In the last three years, starting with the Snowden’s revelations and related political fallout that followed; there has been a great momentum to put the right to privacy on the agenda of various forums at the regional and international level. This has been illustrated by the various resolutions reports by UN human rights independent experts and by the UN main political bodies including the UN General Assembly, the Human Rights Council and Human Rights Committee on the right to privacy, and in particular as to how it relates to its definitions within Article 12 of the Universal Declaration of Human Rights and Article 17 of the International Covenant on Civil and Political Rights. Other forums at the regional and international level have been exploring related topics encryption, anonymity, export control of surveillance technologies, data protection, data exploitation, big data, cyber security, and counter-terrorism. To leverage this momentum, PI has been engaging through various mechanisms in many of these debates in order to ensure that policies and regulations being developed reflect the local realities. PI has thus been working to articulate legal, policy and technological standards and principles to guide research, policy engagement and calls for reform on the right to privacy and related topics, in particular as it relates to the global south, data exploitation and communications surveillance. This session will outline the main discussions taking place at the international level on the right to privacy and related topics, present some of the challenges and opportunities and conclude with suggestion for avenues for research and policy engagement.
Alexandrine is a Programme Lead and Advocacy Officer at Privacy International working across the organisation and the PI network on privacy related issues with a particular focus on communications surveillance with the aim of engaging in advocacy activities at the national, region and international level and carrying out related thematic research. Additionally, she coordinates the PI’s work with its International Network across Africa Asia and Latin America. Before joining PI, she was engaged in research and advocacy on issues relating to human rights, irregular migration, Security Sector Reform, gender, conflict management and human security. Alexandrine graduated from the University of Birmingham with an MSc in Conflict Security and Development following an LLM in International Law at the University of Westminster.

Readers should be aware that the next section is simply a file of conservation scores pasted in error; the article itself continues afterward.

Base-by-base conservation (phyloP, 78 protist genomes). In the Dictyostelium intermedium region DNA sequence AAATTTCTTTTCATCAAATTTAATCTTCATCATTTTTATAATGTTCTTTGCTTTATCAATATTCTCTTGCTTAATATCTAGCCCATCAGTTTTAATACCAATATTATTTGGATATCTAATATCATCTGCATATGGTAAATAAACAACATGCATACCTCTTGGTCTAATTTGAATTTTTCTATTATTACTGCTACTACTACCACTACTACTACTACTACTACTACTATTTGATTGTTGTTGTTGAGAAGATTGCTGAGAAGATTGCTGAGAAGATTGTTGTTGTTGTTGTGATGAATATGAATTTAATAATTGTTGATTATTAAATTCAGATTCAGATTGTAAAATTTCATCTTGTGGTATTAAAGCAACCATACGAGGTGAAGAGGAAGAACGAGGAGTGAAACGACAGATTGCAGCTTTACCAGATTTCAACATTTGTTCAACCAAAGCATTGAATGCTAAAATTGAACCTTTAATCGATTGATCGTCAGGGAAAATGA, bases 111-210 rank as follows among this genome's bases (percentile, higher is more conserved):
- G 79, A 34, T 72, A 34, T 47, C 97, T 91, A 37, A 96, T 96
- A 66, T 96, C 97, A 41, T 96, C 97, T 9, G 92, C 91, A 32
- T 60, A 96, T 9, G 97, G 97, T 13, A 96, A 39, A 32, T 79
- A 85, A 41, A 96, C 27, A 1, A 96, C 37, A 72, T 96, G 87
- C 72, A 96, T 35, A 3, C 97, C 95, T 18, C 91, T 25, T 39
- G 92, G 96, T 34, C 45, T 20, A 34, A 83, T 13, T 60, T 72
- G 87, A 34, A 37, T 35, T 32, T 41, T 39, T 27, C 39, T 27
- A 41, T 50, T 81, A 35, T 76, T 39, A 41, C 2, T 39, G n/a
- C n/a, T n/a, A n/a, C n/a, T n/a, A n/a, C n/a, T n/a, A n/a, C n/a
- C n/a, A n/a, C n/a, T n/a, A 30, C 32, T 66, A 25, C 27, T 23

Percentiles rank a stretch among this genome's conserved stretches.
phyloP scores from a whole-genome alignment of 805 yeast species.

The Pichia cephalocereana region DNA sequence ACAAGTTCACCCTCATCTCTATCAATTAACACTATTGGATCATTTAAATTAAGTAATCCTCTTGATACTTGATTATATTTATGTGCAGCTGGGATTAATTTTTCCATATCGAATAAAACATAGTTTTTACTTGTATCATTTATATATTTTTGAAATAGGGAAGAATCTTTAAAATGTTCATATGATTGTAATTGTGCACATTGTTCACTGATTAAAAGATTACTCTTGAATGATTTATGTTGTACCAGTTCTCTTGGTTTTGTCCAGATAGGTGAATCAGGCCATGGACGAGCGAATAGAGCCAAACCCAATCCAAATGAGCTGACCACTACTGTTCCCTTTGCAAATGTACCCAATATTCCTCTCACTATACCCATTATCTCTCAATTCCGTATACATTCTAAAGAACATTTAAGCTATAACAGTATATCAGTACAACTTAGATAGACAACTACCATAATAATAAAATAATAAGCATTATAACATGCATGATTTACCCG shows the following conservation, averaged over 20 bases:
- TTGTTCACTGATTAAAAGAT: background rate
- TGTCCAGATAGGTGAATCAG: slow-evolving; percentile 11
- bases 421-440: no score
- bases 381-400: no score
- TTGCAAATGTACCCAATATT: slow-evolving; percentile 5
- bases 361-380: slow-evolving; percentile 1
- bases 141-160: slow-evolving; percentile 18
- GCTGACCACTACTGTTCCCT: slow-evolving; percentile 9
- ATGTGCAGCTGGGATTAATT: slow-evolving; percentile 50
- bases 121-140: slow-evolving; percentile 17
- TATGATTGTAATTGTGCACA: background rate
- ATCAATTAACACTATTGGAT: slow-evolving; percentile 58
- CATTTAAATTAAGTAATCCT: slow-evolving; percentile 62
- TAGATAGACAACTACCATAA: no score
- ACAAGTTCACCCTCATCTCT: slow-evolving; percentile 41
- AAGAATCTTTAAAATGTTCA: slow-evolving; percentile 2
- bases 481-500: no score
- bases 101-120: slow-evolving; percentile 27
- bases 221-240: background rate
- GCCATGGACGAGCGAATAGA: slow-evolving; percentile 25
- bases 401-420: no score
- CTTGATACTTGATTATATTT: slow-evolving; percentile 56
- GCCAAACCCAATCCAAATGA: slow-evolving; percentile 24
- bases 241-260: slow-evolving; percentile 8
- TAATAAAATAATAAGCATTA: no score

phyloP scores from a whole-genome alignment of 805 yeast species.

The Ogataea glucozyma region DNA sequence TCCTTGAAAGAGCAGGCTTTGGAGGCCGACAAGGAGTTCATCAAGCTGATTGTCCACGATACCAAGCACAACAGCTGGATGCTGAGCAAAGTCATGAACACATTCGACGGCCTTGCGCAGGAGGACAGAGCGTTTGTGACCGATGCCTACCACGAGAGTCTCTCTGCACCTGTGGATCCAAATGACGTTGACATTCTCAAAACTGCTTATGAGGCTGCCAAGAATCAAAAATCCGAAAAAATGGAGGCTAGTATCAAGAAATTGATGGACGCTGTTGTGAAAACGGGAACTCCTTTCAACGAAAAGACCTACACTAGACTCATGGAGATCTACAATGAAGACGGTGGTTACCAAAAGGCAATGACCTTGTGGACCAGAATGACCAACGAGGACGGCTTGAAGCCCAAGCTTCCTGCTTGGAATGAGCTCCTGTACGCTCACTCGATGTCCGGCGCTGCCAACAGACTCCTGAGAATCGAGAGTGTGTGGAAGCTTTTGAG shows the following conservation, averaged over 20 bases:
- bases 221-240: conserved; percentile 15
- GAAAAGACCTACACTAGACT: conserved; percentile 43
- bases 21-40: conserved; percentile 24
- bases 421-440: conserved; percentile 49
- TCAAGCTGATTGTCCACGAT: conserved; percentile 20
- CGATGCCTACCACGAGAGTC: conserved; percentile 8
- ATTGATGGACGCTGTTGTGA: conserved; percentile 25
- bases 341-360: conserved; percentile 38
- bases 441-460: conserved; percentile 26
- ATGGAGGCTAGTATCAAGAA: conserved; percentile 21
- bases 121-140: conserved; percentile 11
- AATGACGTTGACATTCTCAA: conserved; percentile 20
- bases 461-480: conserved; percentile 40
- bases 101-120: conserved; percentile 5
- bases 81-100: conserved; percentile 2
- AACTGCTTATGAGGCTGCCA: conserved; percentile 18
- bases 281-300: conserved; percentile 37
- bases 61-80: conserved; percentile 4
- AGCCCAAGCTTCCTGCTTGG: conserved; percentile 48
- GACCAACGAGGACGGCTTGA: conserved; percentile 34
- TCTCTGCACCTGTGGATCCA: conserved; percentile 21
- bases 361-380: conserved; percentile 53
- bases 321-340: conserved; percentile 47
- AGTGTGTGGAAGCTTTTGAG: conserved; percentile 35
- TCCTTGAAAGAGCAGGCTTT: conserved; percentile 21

Argentina´s DPA has imposed the first sanctions based on the do not call registry law. More information in this blog about the cases soon.
Argentina Supreme Court issued a ruling requiring state-controlled oil company YPF to fully disclose the agreement it signed with U.S.-based Chevron Corp. for the development of the giant Vaca Muerta shale formation. The agreement between YPF and Chevron called for $1.24 billion in investment in an initial pilot phase and $1.6 billion in the second phase.
The FOI claim was filed by opposition Senator Hector Ruben Giustiniani after YPF refused to answer his questions about the contract with Chevron, particularly in regard to the potential environmental impact of the project. It was based on the FOI Regulation and the Public Access to Environmental Information Law.
The company refused to disclosed the agreement stating generically that it contained trade secrets. It also argued that it was a private company not subject to the FOI Regulation.
The Supreme Court concluded that:
– The imprecise and generic affirmations formulated by YPF SA were not sufficient to hold as proven that the release of the content of the accord might compromise industrial, technical and scientific secrets.
– YPF may be a private company but it is owned and controlled by the State.
– Freedom of information is “a fundamental human right” that implies the protection of “access to information under the control of the state.
This is another case in a long list of cases this Court has issued in matters of FOI law.
Since November 9 2015 it is possible to register databases containing personal data in the DPA of Colombia (See Circular n. 2 0f 2015 of the Superintendency of Commerce). The registry is already available online.
The Municipality of San Isidro, in Lima (Perú) has issued an ordinance related to drones. The regulation was enacted for the purpose of protecting privacy and integrity of the citizens of San Isidro. The fines will be of Soles 1900 (580 U$S). Only adults can pilot a drone, or kids with an adult present. Drones are only allowed in public open spaces but not on residential zones.
See here for more information in Spanish.
The Ministry of Justice of Brazil has introduced a new Data Protection Bill. The Bill has significant and important changes in relation with the previous Draft Data Protection Bill reported at the beginning of this year.
Final version of the Bill (PDF).
See links here.